The Spy In Our Technology: When Online Activity Tracking Becomes Invasive (cont.)
Webcams and built in microphones on a slew of electronic devices open hacking opportunities in offices and homes. Some individuals take unusual precautions. Facebook CEO Mark Zuckerberg taped over his laptop’s camera and microphone sensors to ensure that even if a hacker manages to penetrate his security, they won’t be spying on his private conversations and movements, the Guardian’s Alex Hern reported in “Mark Zuckerberg Tapes Over His Webcam. Should You?” Ex-FBI director James Comey does the same.
Biometric technology uses physical identifiers such as voice recognition, fingerprint, iris, and retina patterns in order to use some devices. This is used on everything from “smart” televisions to devices that control heat, lights, and security in homes. However, its potential for privacy breaches can be damaging. When Amazon's Echo personal assistant recorded an Oregon family's private discussion about hardwood floors and sent the recording to an acquaintance, the company noted that the device may have misinterpreted background conversation.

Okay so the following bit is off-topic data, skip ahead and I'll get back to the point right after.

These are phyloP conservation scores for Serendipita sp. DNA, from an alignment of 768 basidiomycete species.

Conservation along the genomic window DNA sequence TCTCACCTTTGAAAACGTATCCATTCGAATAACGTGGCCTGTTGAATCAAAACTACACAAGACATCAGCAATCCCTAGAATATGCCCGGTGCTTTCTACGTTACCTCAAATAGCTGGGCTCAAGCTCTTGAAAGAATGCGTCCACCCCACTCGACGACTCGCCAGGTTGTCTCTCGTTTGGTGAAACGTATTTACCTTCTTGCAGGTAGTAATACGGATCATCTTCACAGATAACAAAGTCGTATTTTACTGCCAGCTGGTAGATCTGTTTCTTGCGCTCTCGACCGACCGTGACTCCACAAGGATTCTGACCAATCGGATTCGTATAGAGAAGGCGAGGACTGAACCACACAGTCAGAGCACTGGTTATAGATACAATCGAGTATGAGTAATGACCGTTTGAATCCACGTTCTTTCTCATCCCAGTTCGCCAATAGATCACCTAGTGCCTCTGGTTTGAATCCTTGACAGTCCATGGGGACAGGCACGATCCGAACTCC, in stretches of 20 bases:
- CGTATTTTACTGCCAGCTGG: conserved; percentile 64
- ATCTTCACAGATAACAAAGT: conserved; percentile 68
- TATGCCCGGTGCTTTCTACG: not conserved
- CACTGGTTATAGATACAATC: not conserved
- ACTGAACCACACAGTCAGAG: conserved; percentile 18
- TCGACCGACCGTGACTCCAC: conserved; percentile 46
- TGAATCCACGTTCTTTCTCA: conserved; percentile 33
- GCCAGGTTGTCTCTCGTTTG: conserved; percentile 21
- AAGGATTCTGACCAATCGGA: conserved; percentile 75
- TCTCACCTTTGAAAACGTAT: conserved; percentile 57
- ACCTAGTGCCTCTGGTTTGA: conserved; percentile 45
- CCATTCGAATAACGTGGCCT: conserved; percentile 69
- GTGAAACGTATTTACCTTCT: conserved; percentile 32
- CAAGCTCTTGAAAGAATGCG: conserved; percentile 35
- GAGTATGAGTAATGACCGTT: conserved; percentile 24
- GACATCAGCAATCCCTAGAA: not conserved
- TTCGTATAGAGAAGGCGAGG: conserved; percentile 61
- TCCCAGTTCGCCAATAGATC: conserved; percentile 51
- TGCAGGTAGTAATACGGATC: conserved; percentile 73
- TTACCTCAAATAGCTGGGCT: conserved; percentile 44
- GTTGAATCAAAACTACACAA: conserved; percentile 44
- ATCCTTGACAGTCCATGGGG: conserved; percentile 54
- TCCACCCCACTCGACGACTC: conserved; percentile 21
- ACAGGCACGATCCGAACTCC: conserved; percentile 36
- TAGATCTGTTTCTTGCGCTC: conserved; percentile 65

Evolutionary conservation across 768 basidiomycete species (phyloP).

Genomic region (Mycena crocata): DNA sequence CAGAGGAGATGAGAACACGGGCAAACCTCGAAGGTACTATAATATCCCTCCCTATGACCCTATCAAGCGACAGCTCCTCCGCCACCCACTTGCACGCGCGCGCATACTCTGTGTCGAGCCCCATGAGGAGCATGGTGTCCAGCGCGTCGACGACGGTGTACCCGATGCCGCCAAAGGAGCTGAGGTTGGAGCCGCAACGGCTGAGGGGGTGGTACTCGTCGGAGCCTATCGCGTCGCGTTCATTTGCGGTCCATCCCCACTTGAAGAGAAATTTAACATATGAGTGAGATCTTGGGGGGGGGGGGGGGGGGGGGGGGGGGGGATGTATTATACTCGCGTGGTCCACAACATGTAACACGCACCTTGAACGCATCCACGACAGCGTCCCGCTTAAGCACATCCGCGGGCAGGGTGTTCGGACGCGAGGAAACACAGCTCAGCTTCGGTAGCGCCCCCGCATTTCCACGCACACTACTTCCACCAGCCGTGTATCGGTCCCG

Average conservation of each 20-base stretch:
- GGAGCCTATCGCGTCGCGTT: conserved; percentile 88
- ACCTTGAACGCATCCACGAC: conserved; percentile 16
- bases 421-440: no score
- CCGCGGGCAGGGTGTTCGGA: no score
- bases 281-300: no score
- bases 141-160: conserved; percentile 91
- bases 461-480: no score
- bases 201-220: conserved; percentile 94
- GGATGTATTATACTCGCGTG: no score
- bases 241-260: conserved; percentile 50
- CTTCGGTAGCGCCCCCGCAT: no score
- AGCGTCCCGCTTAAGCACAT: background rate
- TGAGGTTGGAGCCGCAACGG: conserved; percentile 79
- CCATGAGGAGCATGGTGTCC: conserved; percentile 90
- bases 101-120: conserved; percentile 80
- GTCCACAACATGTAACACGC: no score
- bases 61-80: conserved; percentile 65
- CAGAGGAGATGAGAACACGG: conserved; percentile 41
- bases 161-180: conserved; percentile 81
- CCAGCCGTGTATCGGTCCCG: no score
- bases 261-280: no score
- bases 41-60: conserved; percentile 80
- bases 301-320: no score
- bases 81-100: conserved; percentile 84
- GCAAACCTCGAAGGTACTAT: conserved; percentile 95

Corporations use biometrics as a condition of using their services. Disney World in Florida scans fingerprints to authenticate visitors and uses MagicBands to personalize individuals’ experiences. By entering the park, consumers must trust Disney with their personal information.
The potential intrusiveness of biometric and other technology draws Fourth Amendment concerns and questions about legalities, particularly over government surveillance and police investigations. The issue isn’t the technologies themselves, but the safeguards in place for usage. Firefighters use thermal imaging cameras in order to locate hot spots and save lives. Police, however, need a warrant to use them during investigations, according to a 2001Supreme Court ruling.